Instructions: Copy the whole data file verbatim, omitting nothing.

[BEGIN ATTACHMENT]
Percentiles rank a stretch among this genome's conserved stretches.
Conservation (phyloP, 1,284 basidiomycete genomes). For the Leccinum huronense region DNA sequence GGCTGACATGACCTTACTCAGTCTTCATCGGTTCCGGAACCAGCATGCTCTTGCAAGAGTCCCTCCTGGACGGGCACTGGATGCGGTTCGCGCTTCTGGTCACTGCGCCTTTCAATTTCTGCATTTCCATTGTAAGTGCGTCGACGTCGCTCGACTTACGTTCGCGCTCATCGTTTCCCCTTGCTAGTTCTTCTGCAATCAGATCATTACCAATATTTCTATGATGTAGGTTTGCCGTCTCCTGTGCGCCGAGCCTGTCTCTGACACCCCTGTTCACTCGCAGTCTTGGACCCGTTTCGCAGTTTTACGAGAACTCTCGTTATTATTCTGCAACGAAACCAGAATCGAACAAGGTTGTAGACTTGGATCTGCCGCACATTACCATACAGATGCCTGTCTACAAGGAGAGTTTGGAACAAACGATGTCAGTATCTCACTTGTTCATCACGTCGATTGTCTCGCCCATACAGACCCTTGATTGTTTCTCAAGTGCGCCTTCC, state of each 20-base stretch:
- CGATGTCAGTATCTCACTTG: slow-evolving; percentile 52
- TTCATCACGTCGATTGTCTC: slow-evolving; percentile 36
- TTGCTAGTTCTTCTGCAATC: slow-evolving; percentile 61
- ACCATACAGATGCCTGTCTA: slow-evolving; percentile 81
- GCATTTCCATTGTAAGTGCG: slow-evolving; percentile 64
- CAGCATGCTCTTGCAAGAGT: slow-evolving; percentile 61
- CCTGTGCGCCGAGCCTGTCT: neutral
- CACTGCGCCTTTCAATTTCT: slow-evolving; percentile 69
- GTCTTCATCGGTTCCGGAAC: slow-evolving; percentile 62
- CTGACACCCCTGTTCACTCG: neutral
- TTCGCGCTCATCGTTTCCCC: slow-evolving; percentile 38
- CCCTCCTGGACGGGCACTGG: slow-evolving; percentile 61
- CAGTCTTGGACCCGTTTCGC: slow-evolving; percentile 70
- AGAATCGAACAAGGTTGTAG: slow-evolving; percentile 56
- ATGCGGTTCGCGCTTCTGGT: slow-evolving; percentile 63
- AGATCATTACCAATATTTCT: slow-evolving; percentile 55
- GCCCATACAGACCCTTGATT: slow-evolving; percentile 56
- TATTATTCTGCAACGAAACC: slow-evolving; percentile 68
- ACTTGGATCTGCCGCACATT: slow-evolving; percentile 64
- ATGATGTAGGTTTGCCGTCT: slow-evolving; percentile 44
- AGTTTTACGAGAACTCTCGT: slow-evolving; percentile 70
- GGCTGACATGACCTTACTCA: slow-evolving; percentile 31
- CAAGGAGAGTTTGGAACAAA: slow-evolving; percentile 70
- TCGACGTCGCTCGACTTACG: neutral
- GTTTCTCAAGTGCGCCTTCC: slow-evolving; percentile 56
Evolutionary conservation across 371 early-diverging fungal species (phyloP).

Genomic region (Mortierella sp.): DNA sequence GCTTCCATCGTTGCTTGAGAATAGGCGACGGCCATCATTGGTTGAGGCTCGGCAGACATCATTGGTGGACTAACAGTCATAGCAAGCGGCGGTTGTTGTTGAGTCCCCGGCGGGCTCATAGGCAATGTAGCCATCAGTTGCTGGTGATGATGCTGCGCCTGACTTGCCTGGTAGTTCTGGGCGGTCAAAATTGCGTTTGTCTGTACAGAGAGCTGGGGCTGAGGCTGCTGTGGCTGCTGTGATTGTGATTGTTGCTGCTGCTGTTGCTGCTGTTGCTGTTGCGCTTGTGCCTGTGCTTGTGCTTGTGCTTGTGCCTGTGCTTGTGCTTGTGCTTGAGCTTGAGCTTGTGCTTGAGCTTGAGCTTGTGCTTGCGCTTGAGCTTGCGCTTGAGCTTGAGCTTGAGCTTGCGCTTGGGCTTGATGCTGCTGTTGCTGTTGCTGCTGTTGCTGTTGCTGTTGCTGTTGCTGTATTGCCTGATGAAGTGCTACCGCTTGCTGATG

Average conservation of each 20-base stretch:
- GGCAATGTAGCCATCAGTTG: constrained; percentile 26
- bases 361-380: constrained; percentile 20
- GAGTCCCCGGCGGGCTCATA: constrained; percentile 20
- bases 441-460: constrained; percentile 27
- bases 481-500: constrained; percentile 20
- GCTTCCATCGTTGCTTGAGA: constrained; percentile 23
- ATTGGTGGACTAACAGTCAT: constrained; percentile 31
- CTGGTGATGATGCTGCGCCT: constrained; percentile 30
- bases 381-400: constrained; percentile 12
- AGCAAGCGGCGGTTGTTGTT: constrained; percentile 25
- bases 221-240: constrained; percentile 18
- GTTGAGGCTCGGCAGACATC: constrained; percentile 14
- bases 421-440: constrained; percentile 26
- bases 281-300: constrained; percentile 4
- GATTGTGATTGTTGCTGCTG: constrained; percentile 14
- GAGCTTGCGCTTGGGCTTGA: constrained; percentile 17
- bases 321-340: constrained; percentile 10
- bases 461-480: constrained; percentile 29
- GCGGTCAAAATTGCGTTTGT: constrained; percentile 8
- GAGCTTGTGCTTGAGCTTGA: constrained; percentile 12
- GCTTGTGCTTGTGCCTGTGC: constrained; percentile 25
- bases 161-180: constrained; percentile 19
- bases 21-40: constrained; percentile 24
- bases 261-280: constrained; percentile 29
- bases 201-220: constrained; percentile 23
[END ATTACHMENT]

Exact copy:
Percentiles rank a stretch among this genome's conserved stretches.
Conservation (phyloP, 1,284 basidiomycete genomes). For the Leccinum huronense region DNA sequence GGCTGACATGACCTTACTCAGTCTTCATCGGTTCCGGAACCAGCATGCTCTTGCAAGAGTCCCTCCTGGACGGGCACTGGATGCGGTTCGCGCTTCTGGTCACTGCGCCTTTCAATTTCTGCATTTCCATTGTAAGTGCGTCGACGTCGCTCGACTTACGTTCGCGCTCATCGTTTCCCCTTGCTAGTTCTTCTGCAATCAGATCATTACCAATATTTCTATGATGTAGGTTTGCCGTCTCCTGTGCGCCGAGCCTGTCTCTGACACCCCTGTTCACTCGCAGTCTTGGACCCGTTTCGCAGTTTTACGAGAACTCTCGTTATTATTCTGCAACGAAACCAGAATCGAACAAGGTTGTAGACTTGGATCTGCCGCACATTACCATACAGATGCCTGTCTACAAGGAGAGTTTGGAACAAACGATGTCAGTATCTCACTTGTTCATCACGTCGATTGTCTCGCCCATACAGACCCTTGATTGTTTCTCAAGTGCGCCTTCC, state of each 20-base stretch:
- CGATGTCAGTATCTCACTTG: slow-evolving; percentile 52
- TTCATCACGTCGATTGTCTC: slow-evolving; percentile 36
- TTGCTAGTTCTTCTGCAATC: slow-evolving; percentile 61
- ACCATACAGATGCCTGTCTA: slow-evolving; percentile 81
- GCATTTCCATTGTAAGTGCG: slow-evolving; percentile 64
- CAGCATGCTCTTGCAAGAGT: slow-evolving; percentile 61
- CCTGTGCGCCGAGCCTGTCT: neutral
- CACTGCGCCTTTCAATTTCT: slow-evolving; percentile 69
- GTCTTCATCGGTTCCGGAAC: slow-evolving; percentile 62
- CTGACACCCCTGTTCACTCG: neutral
- TTCGCGCTCATCGTTTCCCC: slow-evolving; percentile 38
- CCCTCCTGGACGGGCACTGG: slow-evolving; percentile 61
- CAGTCTTGGACCCGTTTCGC: slow-evolving; percentile 70
- AGAATCGAACAAGGTTGTAG: slow-evolving; percentile 56
- ATGCGGTTCGCGCTTCTGGT: slow-evolving; percentile 63
- AGATCATTACCAATATTTCT: slow-evolving; percentile 55
- GCCCATACAGACCCTTGATT: slow-evolving; percentile 56
- TATTATTCTGCAACGAAACC: slow-evolving; percentile 68
- ACTTGGATCTGCCGCACATT: slow-evolving; percentile 64
- ATGATGTAGGTTTGCCGTCT: slow-evolving; percentile 44
- AGTTTTACGAGAACTCTCGT: slow-evolving; percentile 70
- GGCTGACATGACCTTACTCA: slow-evolving; percentile 31
- CAAGGAGAGTTTGGAACAAA: slow-evolving; percentile 70
- TCGACGTCGCTCGACTTACG: neutral
- GTTTCTCAAGTGCGCCTTCC: slow-evolving; percentile 56
Evolutionary conservation across 371 early-diverging fungal species (phyloP).

Genomic region (Mortierella sp.): DNA sequence GCTTCCATCGTTGCTTGAGAATAGGCGACGGCCATCATTGGTTGAGGCTCGGCAGACATCATTGGTGGACTAACAGTCATAGCAAGCGGCGGTTGTTGTTGAGTCCCCGGCGGGCTCATAGGCAATGTAGCCATCAGTTGCTGGTGATGATGCTGCGCCTGACTTGCCTGGTAGTTCTGGGCGGTCAAAATTGCGTTTGTCTGTACAGAGAGCTGGGGCTGAGGCTGCTGTGGCTGCTGTGATTGTGATTGTTGCTGCTGCTGTTGCTGCTGTTGCTGTTGCGCTTGTGCCTGTGCTTGTGCTTGTGCTTGTGCCTGTGCTTGTGCTTGTGCTTGAGCTTGAGCTTGTGCTTGAGCTTGAGCTTGTGCTTGCGCTTGAGCTTGCGCTTGAGCTTGAGCTTGAGCTTGCGCTTGGGCTTGATGCTGCTGTTGCTGTTGCTGCTGTTGCTGTTGCTGTTGCTGTTGCTGTATTGCCTGATGAAGTGCTACCGCTTGCTGATG

Average conservation of each 20-base stretch:
- GGCAATGTAGCCATCAGTTG: constrained; percentile 26
- bases 361-380: constrained; percentile 20
- GAGTCCCCGGCGGGCTCATA: constrained; percentile 20
- bases 441-460: constrained; percentile 27
- bases 481-500: constrained; percentile 20
- GCTTCCATCGTTGCTTGAGA: constrained; percentile 23
- ATTGGTGGACTAACAGTCAT: constrained; percentile 31
- CTGGTGATGATGCTGCGCCT: constrained; percentile 30
- bases 381-400: constrained; percentile 12
- AGCAAGCGGCGGTTGTTGTT: constrained; percentile 25
- bases 221-240: constrained; percentile 18
- GTTGAGGCTCGGCAGACATC: constrained; percentile 14
- bases 421-440: constrained; percentile 26
- bases 281-300: constrained; percentile 4
- GATTGTGATTGTTGCTGCTG: constrained; percentile 14
- GAGCTTGCGCTTGGGCTTGA: constrained; percentile 17
- bases 321-340: constrained; percentile 10
- bases 461-480: constrained; percentile 29
- GCGGTCAAAATTGCGTTTGT: constrained; percentile 8
- GAGCTTGTGCTTGAGCTTGA: constrained; percentile 12
- GCTTGTGCTTGTGCCTGTGC: constrained; percentile 25
- bases 161-180: constrained; percentile 19
- bases 21-40: constrained; percentile 24
- bases 261-280: constrained; percentile 29
- bases 201-220: constrained; percentile 23